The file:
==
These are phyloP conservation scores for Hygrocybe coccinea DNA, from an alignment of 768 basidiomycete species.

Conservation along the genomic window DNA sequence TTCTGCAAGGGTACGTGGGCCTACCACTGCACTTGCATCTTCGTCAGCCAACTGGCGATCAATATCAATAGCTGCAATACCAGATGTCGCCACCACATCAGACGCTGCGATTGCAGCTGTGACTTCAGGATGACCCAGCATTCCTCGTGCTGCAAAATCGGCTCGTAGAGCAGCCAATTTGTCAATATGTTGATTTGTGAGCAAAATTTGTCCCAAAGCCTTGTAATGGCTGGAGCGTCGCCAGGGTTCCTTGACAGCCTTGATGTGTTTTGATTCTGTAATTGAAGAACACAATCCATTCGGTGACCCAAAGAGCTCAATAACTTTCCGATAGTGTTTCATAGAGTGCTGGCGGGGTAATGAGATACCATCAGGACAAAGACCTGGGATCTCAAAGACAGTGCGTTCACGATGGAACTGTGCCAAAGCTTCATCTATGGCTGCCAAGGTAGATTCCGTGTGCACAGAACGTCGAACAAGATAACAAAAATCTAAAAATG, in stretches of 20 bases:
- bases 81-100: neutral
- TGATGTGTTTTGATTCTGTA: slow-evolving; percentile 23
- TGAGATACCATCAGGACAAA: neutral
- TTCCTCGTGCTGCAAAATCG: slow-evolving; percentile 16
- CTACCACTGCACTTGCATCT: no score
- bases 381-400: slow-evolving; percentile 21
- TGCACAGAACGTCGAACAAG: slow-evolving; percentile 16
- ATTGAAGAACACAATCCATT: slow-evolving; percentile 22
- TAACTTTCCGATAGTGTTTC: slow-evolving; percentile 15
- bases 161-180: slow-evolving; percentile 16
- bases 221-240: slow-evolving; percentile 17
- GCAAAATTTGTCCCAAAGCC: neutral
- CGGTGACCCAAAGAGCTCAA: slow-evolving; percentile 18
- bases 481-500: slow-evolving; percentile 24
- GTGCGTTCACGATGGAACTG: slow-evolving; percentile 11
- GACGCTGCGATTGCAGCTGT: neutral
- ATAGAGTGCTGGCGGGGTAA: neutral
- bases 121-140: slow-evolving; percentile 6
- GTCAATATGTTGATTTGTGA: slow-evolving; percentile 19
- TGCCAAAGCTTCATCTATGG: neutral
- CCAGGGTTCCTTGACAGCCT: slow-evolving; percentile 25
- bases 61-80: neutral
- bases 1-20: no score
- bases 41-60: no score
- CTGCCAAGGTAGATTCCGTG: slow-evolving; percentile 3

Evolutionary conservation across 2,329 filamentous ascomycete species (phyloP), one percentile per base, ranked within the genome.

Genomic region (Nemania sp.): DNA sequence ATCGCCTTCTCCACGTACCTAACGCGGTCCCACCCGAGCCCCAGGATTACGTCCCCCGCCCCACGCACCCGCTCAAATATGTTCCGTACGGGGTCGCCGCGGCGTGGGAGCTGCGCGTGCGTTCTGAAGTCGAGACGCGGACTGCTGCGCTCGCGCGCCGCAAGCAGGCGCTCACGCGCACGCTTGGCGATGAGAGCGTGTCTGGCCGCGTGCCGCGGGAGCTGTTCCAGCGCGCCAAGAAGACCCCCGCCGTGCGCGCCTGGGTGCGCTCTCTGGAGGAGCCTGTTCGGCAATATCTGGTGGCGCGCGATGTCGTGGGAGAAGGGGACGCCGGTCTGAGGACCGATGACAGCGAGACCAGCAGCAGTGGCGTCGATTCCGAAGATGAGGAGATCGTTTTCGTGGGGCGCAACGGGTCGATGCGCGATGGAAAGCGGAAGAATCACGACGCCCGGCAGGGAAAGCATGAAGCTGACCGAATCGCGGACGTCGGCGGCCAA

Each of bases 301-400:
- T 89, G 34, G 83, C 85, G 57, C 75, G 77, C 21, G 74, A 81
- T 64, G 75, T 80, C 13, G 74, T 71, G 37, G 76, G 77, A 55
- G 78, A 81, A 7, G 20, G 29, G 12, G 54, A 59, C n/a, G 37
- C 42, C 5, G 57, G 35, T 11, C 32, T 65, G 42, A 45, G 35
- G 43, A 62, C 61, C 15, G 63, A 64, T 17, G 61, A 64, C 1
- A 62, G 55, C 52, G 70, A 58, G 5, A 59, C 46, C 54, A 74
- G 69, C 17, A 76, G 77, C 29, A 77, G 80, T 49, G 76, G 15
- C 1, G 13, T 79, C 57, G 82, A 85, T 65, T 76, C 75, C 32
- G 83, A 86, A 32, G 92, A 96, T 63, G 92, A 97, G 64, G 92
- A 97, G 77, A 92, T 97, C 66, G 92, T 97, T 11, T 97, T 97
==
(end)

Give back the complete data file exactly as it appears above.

These are phyloP conservation scores for Hygrocybe coccinea DNA, from an alignment of 768 basidiomycete species.

Conservation along the genomic window DNA sequence TTCTGCAAGGGTACGTGGGCCTACCACTGCACTTGCATCTTCGTCAGCCAACTGGCGATCAATATCAATAGCTGCAATACCAGATGTCGCCACCACATCAGACGCTGCGATTGCAGCTGTGACTTCAGGATGACCCAGCATTCCTCGTGCTGCAAAATCGGCTCGTAGAGCAGCCAATTTGTCAATATGTTGATTTGTGAGCAAAATTTGTCCCAAAGCCTTGTAATGGCTGGAGCGTCGCCAGGGTTCCTTGACAGCCTTGATGTGTTTTGATTCTGTAATTGAAGAACACAATCCATTCGGTGACCCAAAGAGCTCAATAACTTTCCGATAGTGTTTCATAGAGTGCTGGCGGGGTAATGAGATACCATCAGGACAAAGACCTGGGATCTCAAAGACAGTGCGTTCACGATGGAACTGTGCCAAAGCTTCATCTATGGCTGCCAAGGTAGATTCCGTGTGCACAGAACGTCGAACAAGATAACAAAAATCTAAAAATG, in stretches of 20 bases:
- bases 81-100: neutral
- TGATGTGTTTTGATTCTGTA: slow-evolving; percentile 23
- TGAGATACCATCAGGACAAA: neutral
- TTCCTCGTGCTGCAAAATCG: slow-evolving; percentile 16
- CTACCACTGCACTTGCATCT: no score
- bases 381-400: slow-evolving; percentile 21
- TGCACAGAACGTCGAACAAG: slow-evolving; percentile 16
- ATTGAAGAACACAATCCATT: slow-evolving; percentile 22
- TAACTTTCCGATAGTGTTTC: slow-evolving; percentile 15
- bases 161-180: slow-evolving; percentile 16
- bases 221-240: slow-evolving; percentile 17
- GCAAAATTTGTCCCAAAGCC: neutral
- CGGTGACCCAAAGAGCTCAA: slow-evolving; percentile 18
- bases 481-500: slow-evolving; percentile 24
- GTGCGTTCACGATGGAACTG: slow-evolving; percentile 11
- GACGCTGCGATTGCAGCTGT: neutral
- ATAGAGTGCTGGCGGGGTAA: neutral
- bases 121-140: slow-evolving; percentile 6
- GTCAATATGTTGATTTGTGA: slow-evolving; percentile 19
- TGCCAAAGCTTCATCTATGG: neutral
- CCAGGGTTCCTTGACAGCCT: slow-evolving; percentile 25
- bases 61-80: neutral
- bases 1-20: no score
- bases 41-60: no score
- CTGCCAAGGTAGATTCCGTG: slow-evolving; percentile 3

Evolutionary conservation across 2,329 filamentous ascomycete species (phyloP), one percentile per base, ranked within the genome.

Genomic region (Nemania sp.): DNA sequence ATCGCCTTCTCCACGTACCTAACGCGGTCCCACCCGAGCCCCAGGATTACGTCCCCCGCCCCACGCACCCGCTCAAATATGTTCCGTACGGGGTCGCCGCGGCGTGGGAGCTGCGCGTGCGTTCTGAAGTCGAGACGCGGACTGCTGCGCTCGCGCGCCGCAAGCAGGCGCTCACGCGCACGCTTGGCGATGAGAGCGTGTCTGGCCGCGTGCCGCGGGAGCTGTTCCAGCGCGCCAAGAAGACCCCCGCCGTGCGCGCCTGGGTGCGCTCTCTGGAGGAGCCTGTTCGGCAATATCTGGTGGCGCGCGATGTCGTGGGAGAAGGGGACGCCGGTCTGAGGACCGATGACAGCGAGACCAGCAGCAGTGGCGTCGATTCCGAAGATGAGGAGATCGTTTTCGTGGGGCGCAACGGGTCGATGCGCGATGGAAAGCGGAAGAATCACGACGCCCGGCAGGGAAAGCATGAAGCTGACCGAATCGCGGACGTCGGCGGCCAA

Each of bases 301-400:
- T 89, G 34, G 83, C 85, G 57, C 75, G 77, C 21, G 74, A 81
- T 64, G 75, T 80, C 13, G 74, T 71, G 37, G 76, G 77, A 55
- G 78, A 81, A 7, G 20, G 29, G 12, G 54, A 59, C n/a, G 37
- C 42, C 5, G 57, G 35, T 11, C 32, T 65, G 42, A 45, G 35
- G 43, A 62, C 61, C 15, G 63, A 64, T 17, G 61, A 64, C 1
- A 62, G 55, C 52, G 70, A 58, G 5, A 59, C 46, C 54, A 74
- G 69, C 17, A 76, G 77, C 29, A 77, G 80, T 49, G 76, G 15
- C 1, G 13, T 79, C 57, G 82, A 85, T 65, T 76, C 75, C 32
- G 83, A 86, A 32, G 92, A 96, T 63, G 92, A 97, G 64, G 92
- A 97, G 77, A 92, T 97, C 66, G 92, T 97, T 11, T 97, T 97